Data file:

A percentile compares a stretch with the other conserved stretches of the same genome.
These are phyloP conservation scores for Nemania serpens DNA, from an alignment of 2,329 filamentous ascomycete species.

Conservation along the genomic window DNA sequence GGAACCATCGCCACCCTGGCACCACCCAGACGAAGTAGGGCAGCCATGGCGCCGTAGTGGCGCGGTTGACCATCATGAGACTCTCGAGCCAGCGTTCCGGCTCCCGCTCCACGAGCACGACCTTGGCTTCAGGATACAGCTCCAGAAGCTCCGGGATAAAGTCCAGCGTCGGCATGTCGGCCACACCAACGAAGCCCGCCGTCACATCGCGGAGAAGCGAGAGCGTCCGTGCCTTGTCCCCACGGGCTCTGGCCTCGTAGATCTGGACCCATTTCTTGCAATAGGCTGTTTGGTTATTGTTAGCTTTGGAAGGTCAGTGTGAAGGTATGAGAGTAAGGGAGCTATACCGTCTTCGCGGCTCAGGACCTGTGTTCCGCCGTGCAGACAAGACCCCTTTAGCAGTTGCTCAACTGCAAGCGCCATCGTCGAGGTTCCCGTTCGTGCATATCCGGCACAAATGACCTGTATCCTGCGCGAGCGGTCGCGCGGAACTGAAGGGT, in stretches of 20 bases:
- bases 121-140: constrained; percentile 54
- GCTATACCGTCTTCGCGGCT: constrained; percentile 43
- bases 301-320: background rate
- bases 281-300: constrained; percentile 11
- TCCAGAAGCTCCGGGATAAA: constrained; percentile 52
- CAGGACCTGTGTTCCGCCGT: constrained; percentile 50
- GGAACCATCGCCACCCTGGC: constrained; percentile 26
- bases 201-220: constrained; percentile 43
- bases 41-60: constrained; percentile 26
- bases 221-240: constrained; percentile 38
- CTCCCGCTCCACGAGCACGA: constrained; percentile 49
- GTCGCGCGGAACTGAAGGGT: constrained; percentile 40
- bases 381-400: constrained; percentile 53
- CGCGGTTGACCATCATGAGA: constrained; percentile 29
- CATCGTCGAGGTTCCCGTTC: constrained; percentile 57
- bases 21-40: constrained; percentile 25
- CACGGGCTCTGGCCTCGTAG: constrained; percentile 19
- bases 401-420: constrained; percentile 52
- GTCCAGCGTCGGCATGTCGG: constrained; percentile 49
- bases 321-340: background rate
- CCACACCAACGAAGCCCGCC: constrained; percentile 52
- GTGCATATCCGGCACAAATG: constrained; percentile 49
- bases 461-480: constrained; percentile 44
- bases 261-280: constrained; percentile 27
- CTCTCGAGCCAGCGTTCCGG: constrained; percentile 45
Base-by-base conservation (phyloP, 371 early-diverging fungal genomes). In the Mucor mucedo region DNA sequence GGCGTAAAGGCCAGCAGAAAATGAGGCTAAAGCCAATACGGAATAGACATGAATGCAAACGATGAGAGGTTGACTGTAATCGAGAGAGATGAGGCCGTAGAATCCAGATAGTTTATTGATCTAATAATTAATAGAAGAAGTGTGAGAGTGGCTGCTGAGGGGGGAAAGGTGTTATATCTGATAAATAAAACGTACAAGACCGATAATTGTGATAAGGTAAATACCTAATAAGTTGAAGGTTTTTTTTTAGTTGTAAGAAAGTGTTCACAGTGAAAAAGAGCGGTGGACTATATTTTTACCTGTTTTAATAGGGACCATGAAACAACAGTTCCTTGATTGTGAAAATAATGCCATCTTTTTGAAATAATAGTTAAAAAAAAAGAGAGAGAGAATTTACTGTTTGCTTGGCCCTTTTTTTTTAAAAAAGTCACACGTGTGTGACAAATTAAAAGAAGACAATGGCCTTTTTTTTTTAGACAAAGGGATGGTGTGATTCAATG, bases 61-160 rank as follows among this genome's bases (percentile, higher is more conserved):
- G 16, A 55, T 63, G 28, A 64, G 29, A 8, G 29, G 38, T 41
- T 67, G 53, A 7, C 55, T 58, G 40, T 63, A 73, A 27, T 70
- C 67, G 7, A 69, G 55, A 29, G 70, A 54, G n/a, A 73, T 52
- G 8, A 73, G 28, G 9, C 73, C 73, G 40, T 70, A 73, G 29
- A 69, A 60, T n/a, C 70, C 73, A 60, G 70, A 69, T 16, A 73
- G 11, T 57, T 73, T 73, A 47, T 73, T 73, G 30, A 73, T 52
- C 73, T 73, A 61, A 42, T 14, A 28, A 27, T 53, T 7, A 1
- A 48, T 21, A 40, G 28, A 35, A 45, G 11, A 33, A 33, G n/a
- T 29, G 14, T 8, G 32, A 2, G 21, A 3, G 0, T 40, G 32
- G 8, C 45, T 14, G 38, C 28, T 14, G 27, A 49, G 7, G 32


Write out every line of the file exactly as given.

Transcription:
A percentile compares a stretch with the other conserved stretches of the same genome.
These are phyloP conservation scores for Nemania serpens DNA, from an alignment of 2,329 filamentous ascomycete species.

Conservation along the genomic window DNA sequence GGAACCATCGCCACCCTGGCACCACCCAGACGAAGTAGGGCAGCCATGGCGCCGTAGTGGCGCGGTTGACCATCATGAGACTCTCGAGCCAGCGTTCCGGCTCCCGCTCCACGAGCACGACCTTGGCTTCAGGATACAGCTCCAGAAGCTCCGGGATAAAGTCCAGCGTCGGCATGTCGGCCACACCAACGAAGCCCGCCGTCACATCGCGGAGAAGCGAGAGCGTCCGTGCCTTGTCCCCACGGGCTCTGGCCTCGTAGATCTGGACCCATTTCTTGCAATAGGCTGTTTGGTTATTGTTAGCTTTGGAAGGTCAGTGTGAAGGTATGAGAGTAAGGGAGCTATACCGTCTTCGCGGCTCAGGACCTGTGTTCCGCCGTGCAGACAAGACCCCTTTAGCAGTTGCTCAACTGCAAGCGCCATCGTCGAGGTTCCCGTTCGTGCATATCCGGCACAAATGACCTGTATCCTGCGCGAGCGGTCGCGCGGAACTGAAGGGT, in stretches of 20 bases:
- bases 121-140: constrained; percentile 54
- GCTATACCGTCTTCGCGGCT: constrained; percentile 43
- bases 301-320: background rate
- bases 281-300: constrained; percentile 11
- TCCAGAAGCTCCGGGATAAA: constrained; percentile 52
- CAGGACCTGTGTTCCGCCGT: constrained; percentile 50
- GGAACCATCGCCACCCTGGC: constrained; percentile 26
- bases 201-220: constrained; percentile 43
- bases 41-60: constrained; percentile 26
- bases 221-240: constrained; percentile 38
- CTCCCGCTCCACGAGCACGA: constrained; percentile 49
- GTCGCGCGGAACTGAAGGGT: constrained; percentile 40
- bases 381-400: constrained; percentile 53
- CGCGGTTGACCATCATGAGA: constrained; percentile 29
- CATCGTCGAGGTTCCCGTTC: constrained; percentile 57
- bases 21-40: constrained; percentile 25
- CACGGGCTCTGGCCTCGTAG: constrained; percentile 19
- bases 401-420: constrained; percentile 52
- GTCCAGCGTCGGCATGTCGG: constrained; percentile 49
- bases 321-340: background rate
- CCACACCAACGAAGCCCGCC: constrained; percentile 52
- GTGCATATCCGGCACAAATG: constrained; percentile 49
- bases 461-480: constrained; percentile 44
- bases 261-280: constrained; percentile 27
- CTCTCGAGCCAGCGTTCCGG: constrained; percentile 45
Base-by-base conservation (phyloP, 371 early-diverging fungal genomes). In the Mucor mucedo region DNA sequence GGCGTAAAGGCCAGCAGAAAATGAGGCTAAAGCCAATACGGAATAGACATGAATGCAAACGATGAGAGGTTGACTGTAATCGAGAGAGATGAGGCCGTAGAATCCAGATAGTTTATTGATCTAATAATTAATAGAAGAAGTGTGAGAGTGGCTGCTGAGGGGGGAAAGGTGTTATATCTGATAAATAAAACGTACAAGACCGATAATTGTGATAAGGTAAATACCTAATAAGTTGAAGGTTTTTTTTTAGTTGTAAGAAAGTGTTCACAGTGAAAAAGAGCGGTGGACTATATTTTTACCTGTTTTAATAGGGACCATGAAACAACAGTTCCTTGATTGTGAAAATAATGCCATCTTTTTGAAATAATAGTTAAAAAAAAAGAGAGAGAGAATTTACTGTTTGCTTGGCCCTTTTTTTTTAAAAAAGTCACACGTGTGTGACAAATTAAAAGAAGACAATGGCCTTTTTTTTTTAGACAAAGGGATGGTGTGATTCAATG, bases 61-160 rank as follows among this genome's bases (percentile, higher is more conserved):
- G 16, A 55, T 63, G 28, A 64, G 29, A 8, G 29, G 38, T 41
- T 67, G 53, A 7, C 55, T 58, G 40, T 63, A 73, A 27, T 70
- C 67, G 7, A 69, G 55, A 29, G 70, A 54, G n/a, A 73, T 52
- G 8, A 73, G 28, G 9, C 73, C 73, G 40, T 70, A 73, G 29
- A 69, A 60, T n/a, C 70, C 73, A 60, G 70, A 69, T 16, A 73
- G 11, T 57, T 73, T 73, A 47, T 73, T 73, G 30, A 73, T 52
- C 73, T 73, A 61, A 42, T 14, A 28, A 27, T 53, T 7, A 1
- A 48, T 21, A 40, G 28, A 35, A 45, G 11, A 33, A 33, G n/a
- T 29, G 14, T 8, G 32, A 2, G 21, A 3, G 0, T 40, G 32
- G 8, C 45, T 14, G 38, C 28, T 14, G 27, A 49, G 7, G 32